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Ask Karamah

Welcome to the Ask KARAMAH advice column!  We are ready and willing to answer your questions about Islam.  Our answers are based on years of studying Islamic scholarship and culture throughout the Muslim world.  KARAMAH welcomes your questions, and looks forward to providing balanced and credible access to information on the many issues that are important to Muslim women.

What do we Have to Hide? What is the Islamic Principle of Satr?

Many of the victims who reach out to KARAMAH face a serious dilemma. They are told by those around them that bringing such issues into the public eye violates the Islamic principle of satr. However, the popular understanding of the principle of satr in our community is loaded with cultural biases. It reduces the options of a victim into two equally unfair and unrealistic ones: 1. Obey God who ordered us Muslims to cover each other’s shortcomings and flaws, and remain silent at the expense of the victim’s safety and well being; or 2. Speak up and publicly denounce the perpetrator of the abuse, and hence disobey God and create fitnah (chaos and conflict) in the community. Read more

Is it Islamically permissible for a woman to receive a pension or alimony from her ex-husband upon divorce? And is it permissible for her to take a share of the marital wealth/property especially if the woman did not have a job outside the house during the marital life while her husband worked?

Divorce is a last resort in Islam for couples who cannot live in kindness: “A divorce is only permissible twice: after that, the parties should either hold together on equitable terms, or separate with kindness.” 2: 229. Marriage is a solemn covenant in Islam and is supposed to last. It is however permissible for couples who can no longer live with each other in harmony to resort to divorce. There are different forms of divorce with different legal and financial consequences, which also vary from one school of legal thought to the other and from Sunni to Shi’i traditions.  Read more

Could you provide some insight into the mother’s right to the custody, hadanah, of her children, male and female, in the case of divorce in Islamic law? Does she have the right to keep them with her? Is there an age limit as to how long she can do so? What if the mother wishes to remarry? Does she loose her right to the custody of her children?

In the event of divorce, the term hadanah in Islamic law refers to the upbringing of a minor child by the mother or by someone who is legally entitled to it. The Arabic root of the word hadanah, literally means to hold in one’s arms, to embrace, and to place on the lap. A broader definition of the word refers to nursing, bringing up and raising a child. The concept of hadanah therefore refers to taking physical care of a child who is not able to do so by him/herself. It includes protection, love and care, education, and sheltering.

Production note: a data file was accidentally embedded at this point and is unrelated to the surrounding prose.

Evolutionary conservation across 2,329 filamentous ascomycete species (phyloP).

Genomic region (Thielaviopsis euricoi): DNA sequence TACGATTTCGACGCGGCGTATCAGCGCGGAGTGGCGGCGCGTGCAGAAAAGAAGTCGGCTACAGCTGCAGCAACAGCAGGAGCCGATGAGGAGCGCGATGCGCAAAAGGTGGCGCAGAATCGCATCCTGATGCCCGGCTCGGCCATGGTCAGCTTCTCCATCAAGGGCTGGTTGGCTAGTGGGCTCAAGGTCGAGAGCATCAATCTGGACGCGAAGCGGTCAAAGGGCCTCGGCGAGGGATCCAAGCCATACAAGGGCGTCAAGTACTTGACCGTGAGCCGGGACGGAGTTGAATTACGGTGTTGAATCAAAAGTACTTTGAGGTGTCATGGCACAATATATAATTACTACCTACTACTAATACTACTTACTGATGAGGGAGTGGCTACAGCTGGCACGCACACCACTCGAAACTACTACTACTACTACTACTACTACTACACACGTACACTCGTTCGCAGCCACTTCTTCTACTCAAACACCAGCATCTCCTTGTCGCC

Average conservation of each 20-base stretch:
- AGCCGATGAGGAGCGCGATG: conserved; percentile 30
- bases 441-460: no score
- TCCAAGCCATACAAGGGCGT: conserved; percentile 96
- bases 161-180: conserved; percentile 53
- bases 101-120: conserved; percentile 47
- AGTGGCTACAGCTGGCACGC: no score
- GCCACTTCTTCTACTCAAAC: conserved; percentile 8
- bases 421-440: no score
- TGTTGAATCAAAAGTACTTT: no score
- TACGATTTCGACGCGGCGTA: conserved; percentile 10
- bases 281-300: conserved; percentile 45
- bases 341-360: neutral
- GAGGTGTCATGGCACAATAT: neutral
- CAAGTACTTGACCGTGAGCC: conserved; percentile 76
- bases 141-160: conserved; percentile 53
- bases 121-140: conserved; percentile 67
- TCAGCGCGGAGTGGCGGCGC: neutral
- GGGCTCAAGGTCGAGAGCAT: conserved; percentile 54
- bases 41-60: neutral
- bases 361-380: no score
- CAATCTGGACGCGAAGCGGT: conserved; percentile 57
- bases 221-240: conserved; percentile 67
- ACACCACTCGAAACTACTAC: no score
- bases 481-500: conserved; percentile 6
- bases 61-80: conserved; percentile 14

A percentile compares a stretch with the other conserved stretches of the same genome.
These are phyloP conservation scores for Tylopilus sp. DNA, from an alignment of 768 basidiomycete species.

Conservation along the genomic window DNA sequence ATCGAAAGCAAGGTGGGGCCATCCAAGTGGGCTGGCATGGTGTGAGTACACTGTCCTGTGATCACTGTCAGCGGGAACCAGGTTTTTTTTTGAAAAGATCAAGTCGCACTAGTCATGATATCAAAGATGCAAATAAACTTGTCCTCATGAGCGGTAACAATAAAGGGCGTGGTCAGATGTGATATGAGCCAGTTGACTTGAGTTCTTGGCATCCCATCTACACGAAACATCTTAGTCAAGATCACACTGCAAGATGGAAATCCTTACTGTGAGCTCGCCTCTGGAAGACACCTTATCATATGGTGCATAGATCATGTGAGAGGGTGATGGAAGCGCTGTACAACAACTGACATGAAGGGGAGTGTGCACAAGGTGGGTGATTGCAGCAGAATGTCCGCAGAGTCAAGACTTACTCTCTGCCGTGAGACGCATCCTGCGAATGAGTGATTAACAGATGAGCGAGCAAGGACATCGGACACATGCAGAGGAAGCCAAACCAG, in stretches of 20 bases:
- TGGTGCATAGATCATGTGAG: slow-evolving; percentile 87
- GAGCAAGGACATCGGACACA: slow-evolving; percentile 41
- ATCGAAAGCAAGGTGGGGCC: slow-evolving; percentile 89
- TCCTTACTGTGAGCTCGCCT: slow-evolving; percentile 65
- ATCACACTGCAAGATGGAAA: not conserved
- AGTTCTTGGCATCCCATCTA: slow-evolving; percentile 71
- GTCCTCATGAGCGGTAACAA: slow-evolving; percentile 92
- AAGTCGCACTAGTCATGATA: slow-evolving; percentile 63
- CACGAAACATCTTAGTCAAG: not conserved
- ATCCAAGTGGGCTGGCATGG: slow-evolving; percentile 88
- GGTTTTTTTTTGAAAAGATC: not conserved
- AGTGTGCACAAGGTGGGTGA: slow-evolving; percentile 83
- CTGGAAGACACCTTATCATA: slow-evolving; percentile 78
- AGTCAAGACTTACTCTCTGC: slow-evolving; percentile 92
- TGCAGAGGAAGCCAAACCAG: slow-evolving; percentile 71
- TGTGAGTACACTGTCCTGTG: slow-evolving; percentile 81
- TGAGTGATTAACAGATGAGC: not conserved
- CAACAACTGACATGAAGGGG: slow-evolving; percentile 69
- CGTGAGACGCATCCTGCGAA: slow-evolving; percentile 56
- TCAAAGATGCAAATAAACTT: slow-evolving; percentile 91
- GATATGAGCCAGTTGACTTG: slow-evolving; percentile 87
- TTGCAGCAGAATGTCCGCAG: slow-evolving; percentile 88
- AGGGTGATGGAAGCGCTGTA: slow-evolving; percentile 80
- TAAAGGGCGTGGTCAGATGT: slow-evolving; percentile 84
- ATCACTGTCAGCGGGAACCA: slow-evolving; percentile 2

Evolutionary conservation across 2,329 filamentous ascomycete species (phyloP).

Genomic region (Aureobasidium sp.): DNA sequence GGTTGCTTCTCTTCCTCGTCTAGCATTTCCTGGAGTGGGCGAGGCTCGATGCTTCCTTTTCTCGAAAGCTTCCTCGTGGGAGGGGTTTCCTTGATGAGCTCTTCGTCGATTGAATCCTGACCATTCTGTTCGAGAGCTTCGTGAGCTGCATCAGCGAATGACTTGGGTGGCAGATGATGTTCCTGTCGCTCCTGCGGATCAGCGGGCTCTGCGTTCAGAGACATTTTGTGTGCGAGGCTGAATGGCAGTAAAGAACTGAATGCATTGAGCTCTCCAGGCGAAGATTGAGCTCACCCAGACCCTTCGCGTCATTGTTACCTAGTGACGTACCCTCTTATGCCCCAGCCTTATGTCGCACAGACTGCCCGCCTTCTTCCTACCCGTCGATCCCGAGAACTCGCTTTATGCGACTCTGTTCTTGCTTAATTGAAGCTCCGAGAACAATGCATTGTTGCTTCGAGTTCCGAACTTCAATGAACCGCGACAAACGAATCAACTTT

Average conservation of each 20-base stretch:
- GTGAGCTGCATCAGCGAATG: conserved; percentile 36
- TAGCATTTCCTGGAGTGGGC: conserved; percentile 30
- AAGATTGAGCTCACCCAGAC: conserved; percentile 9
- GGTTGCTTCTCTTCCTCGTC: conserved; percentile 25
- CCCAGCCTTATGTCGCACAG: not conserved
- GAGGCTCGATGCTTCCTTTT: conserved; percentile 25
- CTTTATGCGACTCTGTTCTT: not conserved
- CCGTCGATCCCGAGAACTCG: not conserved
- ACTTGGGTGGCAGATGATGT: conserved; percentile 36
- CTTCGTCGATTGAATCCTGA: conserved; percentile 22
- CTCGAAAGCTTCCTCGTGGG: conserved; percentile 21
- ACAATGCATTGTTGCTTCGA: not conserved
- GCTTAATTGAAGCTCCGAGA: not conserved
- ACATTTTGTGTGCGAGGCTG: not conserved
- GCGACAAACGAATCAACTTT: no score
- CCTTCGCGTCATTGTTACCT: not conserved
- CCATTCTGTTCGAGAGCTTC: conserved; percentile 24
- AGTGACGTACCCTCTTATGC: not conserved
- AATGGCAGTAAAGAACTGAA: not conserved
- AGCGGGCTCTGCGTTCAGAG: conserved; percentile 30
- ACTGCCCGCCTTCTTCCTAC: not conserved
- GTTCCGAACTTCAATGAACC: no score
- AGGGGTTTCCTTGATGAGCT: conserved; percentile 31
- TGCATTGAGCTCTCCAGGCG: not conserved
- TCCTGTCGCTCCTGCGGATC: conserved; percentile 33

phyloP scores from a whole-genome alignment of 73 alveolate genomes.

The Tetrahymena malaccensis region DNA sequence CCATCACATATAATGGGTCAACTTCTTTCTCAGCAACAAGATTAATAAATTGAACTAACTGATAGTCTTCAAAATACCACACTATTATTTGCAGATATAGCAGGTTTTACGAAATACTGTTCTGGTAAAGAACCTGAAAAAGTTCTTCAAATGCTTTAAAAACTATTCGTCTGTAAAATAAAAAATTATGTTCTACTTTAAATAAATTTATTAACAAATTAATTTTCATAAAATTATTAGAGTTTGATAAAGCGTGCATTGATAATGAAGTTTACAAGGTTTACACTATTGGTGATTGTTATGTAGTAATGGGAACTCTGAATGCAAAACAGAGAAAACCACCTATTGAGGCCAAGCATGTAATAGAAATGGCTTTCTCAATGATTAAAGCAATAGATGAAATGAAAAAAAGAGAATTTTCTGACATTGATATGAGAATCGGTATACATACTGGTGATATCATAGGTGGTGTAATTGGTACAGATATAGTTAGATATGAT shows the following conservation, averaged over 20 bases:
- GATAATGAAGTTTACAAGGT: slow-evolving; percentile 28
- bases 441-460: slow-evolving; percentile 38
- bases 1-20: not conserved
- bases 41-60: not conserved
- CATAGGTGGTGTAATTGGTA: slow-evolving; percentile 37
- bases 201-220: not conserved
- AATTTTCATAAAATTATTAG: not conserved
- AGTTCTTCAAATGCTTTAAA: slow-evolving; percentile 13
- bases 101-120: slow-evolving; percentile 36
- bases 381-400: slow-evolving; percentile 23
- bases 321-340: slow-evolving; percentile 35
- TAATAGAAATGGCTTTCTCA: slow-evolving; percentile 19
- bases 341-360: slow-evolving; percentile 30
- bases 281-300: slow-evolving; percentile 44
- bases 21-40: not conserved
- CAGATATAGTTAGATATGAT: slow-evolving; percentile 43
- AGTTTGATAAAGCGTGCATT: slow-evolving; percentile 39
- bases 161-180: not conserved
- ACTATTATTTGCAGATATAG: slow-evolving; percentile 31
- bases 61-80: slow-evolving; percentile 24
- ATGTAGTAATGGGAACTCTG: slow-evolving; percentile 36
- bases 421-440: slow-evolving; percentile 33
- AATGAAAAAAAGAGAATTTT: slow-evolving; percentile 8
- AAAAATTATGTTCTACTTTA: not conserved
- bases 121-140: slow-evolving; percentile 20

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Could you explain what mahr is in the context of the Islamic marriage contract?

Mahr is the obligatory gift given by the husband to the wife at the time of marriage. It is an expression of the man’s love, respect, and serious commitment to his wife to be and to married life. It is the right of the woman, and hers alone. She may do with it as she chooses. The Qur’an enjoins men to give their prospective wives a mahr upon contracting the marriage: “And give the women [upon marriage] their gifts graciously (saduqaatihinna nihlah). But if they give up willingly to you anything of it, then take it in satisfaction and ease.” Read more

Could you please tell me whether I am “unclean” during menstruation?

A menstruating woman is not unclean. What is unclean is her menstrual blood. This is an important distinction, as we shall see below. To enlighten the questioner, we shall examine the sunnah of the Prophet Muhammad as well as relevant verses from the Qur’an. The sunnah is very clear. For example, the Prophet rested his head on his wife Aisha’s lap and read the Qur’an while she was menstruating. (SM 3:211) Furthermore, when the Prophet was in seclusion, he asked Aisha to bring to him the prayer carpet from the mosque. Concerned, she informed him that she was menstruating. He replied: “Your menstruation is not in your hand.” (SM 3:209-10) Read more

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